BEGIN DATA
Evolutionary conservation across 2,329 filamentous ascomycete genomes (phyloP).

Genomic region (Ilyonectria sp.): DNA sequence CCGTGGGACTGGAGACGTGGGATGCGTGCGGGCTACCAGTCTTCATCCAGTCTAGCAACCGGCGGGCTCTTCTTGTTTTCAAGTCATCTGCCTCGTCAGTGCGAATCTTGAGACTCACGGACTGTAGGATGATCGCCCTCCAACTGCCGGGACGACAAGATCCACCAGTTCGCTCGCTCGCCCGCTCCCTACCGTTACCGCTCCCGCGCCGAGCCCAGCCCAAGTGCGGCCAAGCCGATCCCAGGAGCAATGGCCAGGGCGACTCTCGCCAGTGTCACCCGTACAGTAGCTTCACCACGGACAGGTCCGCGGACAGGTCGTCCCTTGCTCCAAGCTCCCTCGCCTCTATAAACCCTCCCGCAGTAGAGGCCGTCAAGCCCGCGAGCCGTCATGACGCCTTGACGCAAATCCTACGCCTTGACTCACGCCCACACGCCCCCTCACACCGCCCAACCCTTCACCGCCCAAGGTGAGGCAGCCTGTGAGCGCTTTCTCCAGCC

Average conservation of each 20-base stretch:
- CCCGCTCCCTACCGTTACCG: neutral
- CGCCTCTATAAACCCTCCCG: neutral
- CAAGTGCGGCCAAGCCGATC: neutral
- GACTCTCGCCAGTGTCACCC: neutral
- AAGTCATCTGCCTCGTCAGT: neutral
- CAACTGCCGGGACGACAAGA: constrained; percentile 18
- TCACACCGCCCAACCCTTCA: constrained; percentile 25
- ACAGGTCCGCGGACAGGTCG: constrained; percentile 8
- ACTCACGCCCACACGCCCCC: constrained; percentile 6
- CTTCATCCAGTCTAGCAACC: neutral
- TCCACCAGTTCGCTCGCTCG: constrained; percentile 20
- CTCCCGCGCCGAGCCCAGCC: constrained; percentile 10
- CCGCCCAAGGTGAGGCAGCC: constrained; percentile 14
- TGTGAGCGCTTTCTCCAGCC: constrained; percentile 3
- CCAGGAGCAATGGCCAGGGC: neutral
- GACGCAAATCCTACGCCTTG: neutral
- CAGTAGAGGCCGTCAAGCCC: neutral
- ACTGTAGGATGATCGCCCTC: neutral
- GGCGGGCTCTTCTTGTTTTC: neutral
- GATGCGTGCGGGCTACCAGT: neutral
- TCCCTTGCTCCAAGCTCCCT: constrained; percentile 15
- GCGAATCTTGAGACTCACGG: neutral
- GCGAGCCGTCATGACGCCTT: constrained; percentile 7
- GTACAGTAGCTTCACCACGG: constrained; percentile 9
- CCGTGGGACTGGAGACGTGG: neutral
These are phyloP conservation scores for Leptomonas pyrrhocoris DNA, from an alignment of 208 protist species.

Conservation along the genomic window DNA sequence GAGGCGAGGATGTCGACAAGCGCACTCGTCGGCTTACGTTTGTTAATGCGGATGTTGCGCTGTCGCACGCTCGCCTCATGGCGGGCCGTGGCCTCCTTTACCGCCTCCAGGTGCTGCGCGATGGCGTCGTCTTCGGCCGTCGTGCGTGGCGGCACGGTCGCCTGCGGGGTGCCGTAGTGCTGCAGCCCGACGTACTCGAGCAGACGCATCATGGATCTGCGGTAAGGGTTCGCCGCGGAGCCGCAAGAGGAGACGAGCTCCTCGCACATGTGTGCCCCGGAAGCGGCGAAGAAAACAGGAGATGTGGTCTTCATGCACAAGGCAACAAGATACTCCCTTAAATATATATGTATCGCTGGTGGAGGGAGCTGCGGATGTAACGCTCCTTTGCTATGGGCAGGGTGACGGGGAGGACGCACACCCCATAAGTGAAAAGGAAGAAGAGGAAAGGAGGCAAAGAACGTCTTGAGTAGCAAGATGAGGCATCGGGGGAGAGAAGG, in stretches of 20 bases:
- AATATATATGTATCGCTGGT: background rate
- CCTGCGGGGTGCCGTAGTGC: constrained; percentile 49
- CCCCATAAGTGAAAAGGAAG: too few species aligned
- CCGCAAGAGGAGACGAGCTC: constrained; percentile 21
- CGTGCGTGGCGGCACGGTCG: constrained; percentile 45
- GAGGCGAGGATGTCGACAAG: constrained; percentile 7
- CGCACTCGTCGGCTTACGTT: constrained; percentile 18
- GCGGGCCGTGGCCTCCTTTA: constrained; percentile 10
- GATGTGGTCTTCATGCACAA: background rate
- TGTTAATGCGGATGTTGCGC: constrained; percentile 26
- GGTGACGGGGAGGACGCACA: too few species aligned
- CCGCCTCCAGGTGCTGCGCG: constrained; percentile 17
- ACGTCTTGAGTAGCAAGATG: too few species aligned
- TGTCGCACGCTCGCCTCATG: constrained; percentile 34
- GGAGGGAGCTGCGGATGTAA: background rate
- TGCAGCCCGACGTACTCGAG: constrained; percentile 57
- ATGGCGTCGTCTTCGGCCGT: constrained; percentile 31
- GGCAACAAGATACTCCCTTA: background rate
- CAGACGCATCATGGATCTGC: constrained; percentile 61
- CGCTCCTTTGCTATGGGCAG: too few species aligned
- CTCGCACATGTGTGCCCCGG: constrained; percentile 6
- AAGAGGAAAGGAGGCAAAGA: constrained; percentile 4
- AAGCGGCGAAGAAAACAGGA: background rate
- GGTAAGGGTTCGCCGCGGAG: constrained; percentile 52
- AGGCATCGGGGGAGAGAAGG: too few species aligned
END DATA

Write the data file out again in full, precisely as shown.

Evolutionary conservation across 2,329 filamentous ascomycete genomes (phyloP).

Genomic region (Ilyonectria sp.): DNA sequence CCGTGGGACTGGAGACGTGGGATGCGTGCGGGCTACCAGTCTTCATCCAGTCTAGCAACCGGCGGGCTCTTCTTGTTTTCAAGTCATCTGCCTCGTCAGTGCGAATCTTGAGACTCACGGACTGTAGGATGATCGCCCTCCAACTGCCGGGACGACAAGATCCACCAGTTCGCTCGCTCGCCCGCTCCCTACCGTTACCGCTCCCGCGCCGAGCCCAGCCCAAGTGCGGCCAAGCCGATCCCAGGAGCAATGGCCAGGGCGACTCTCGCCAGTGTCACCCGTACAGTAGCTTCACCACGGACAGGTCCGCGGACAGGTCGTCCCTTGCTCCAAGCTCCCTCGCCTCTATAAACCCTCCCGCAGTAGAGGCCGTCAAGCCCGCGAGCCGTCATGACGCCTTGACGCAAATCCTACGCCTTGACTCACGCCCACACGCCCCCTCACACCGCCCAACCCTTCACCGCCCAAGGTGAGGCAGCCTGTGAGCGCTTTCTCCAGCC

Average conservation of each 20-base stretch:
- CCCGCTCCCTACCGTTACCG: neutral
- CGCCTCTATAAACCCTCCCG: neutral
- CAAGTGCGGCCAAGCCGATC: neutral
- GACTCTCGCCAGTGTCACCC: neutral
- AAGTCATCTGCCTCGTCAGT: neutral
- CAACTGCCGGGACGACAAGA: constrained; percentile 18
- TCACACCGCCCAACCCTTCA: constrained; percentile 25
- ACAGGTCCGCGGACAGGTCG: constrained; percentile 8
- ACTCACGCCCACACGCCCCC: constrained; percentile 6
- CTTCATCCAGTCTAGCAACC: neutral
- TCCACCAGTTCGCTCGCTCG: constrained; percentile 20
- CTCCCGCGCCGAGCCCAGCC: constrained; percentile 10
- CCGCCCAAGGTGAGGCAGCC: constrained; percentile 14
- TGTGAGCGCTTTCTCCAGCC: constrained; percentile 3
- CCAGGAGCAATGGCCAGGGC: neutral
- GACGCAAATCCTACGCCTTG: neutral
- CAGTAGAGGCCGTCAAGCCC: neutral
- ACTGTAGGATGATCGCCCTC: neutral
- GGCGGGCTCTTCTTGTTTTC: neutral
- GATGCGTGCGGGCTACCAGT: neutral
- TCCCTTGCTCCAAGCTCCCT: constrained; percentile 15
- GCGAATCTTGAGACTCACGG: neutral
- GCGAGCCGTCATGACGCCTT: constrained; percentile 7
- GTACAGTAGCTTCACCACGG: constrained; percentile 9
- CCGTGGGACTGGAGACGTGG: neutral
These are phyloP conservation scores for Leptomonas pyrrhocoris DNA, from an alignment of 208 protist species.

Conservation along the genomic window DNA sequence GAGGCGAGGATGTCGACAAGCGCACTCGTCGGCTTACGTTTGTTAATGCGGATGTTGCGCTGTCGCACGCTCGCCTCATGGCGGGCCGTGGCCTCCTTTACCGCCTCCAGGTGCTGCGCGATGGCGTCGTCTTCGGCCGTCGTGCGTGGCGGCACGGTCGCCTGCGGGGTGCCGTAGTGCTGCAGCCCGACGTACTCGAGCAGACGCATCATGGATCTGCGGTAAGGGTTCGCCGCGGAGCCGCAAGAGGAGACGAGCTCCTCGCACATGTGTGCCCCGGAAGCGGCGAAGAAAACAGGAGATGTGGTCTTCATGCACAAGGCAACAAGATACTCCCTTAAATATATATGTATCGCTGGTGGAGGGAGCTGCGGATGTAACGCTCCTTTGCTATGGGCAGGGTGACGGGGAGGACGCACACCCCATAAGTGAAAAGGAAGAAGAGGAAAGGAGGCAAAGAACGTCTTGAGTAGCAAGATGAGGCATCGGGGGAGAGAAGG, in stretches of 20 bases:
- AATATATATGTATCGCTGGT: background rate
- CCTGCGGGGTGCCGTAGTGC: constrained; percentile 49
- CCCCATAAGTGAAAAGGAAG: too few species aligned
- CCGCAAGAGGAGACGAGCTC: constrained; percentile 21
- CGTGCGTGGCGGCACGGTCG: constrained; percentile 45
- GAGGCGAGGATGTCGACAAG: constrained; percentile 7
- CGCACTCGTCGGCTTACGTT: constrained; percentile 18
- GCGGGCCGTGGCCTCCTTTA: constrained; percentile 10
- GATGTGGTCTTCATGCACAA: background rate
- TGTTAATGCGGATGTTGCGC: constrained; percentile 26
- GGTGACGGGGAGGACGCACA: too few species aligned
- CCGCCTCCAGGTGCTGCGCG: constrained; percentile 17
- ACGTCTTGAGTAGCAAGATG: too few species aligned
- TGTCGCACGCTCGCCTCATG: constrained; percentile 34
- GGAGGGAGCTGCGGATGTAA: background rate
- TGCAGCCCGACGTACTCGAG: constrained; percentile 57
- ATGGCGTCGTCTTCGGCCGT: constrained; percentile 31
- GGCAACAAGATACTCCCTTA: background rate
- CAGACGCATCATGGATCTGC: constrained; percentile 61
- CGCTCCTTTGCTATGGGCAG: too few species aligned
- CTCGCACATGTGTGCCCCGG: constrained; percentile 6
- AAGAGGAAAGGAGGCAAAGA: constrained; percentile 4
- AAGCGGCGAAGAAAACAGGA: background rate
- GGTAAGGGTTCGCCGCGGAG: constrained; percentile 52
- AGGCATCGGGGGAGAGAAGG: too few species aligned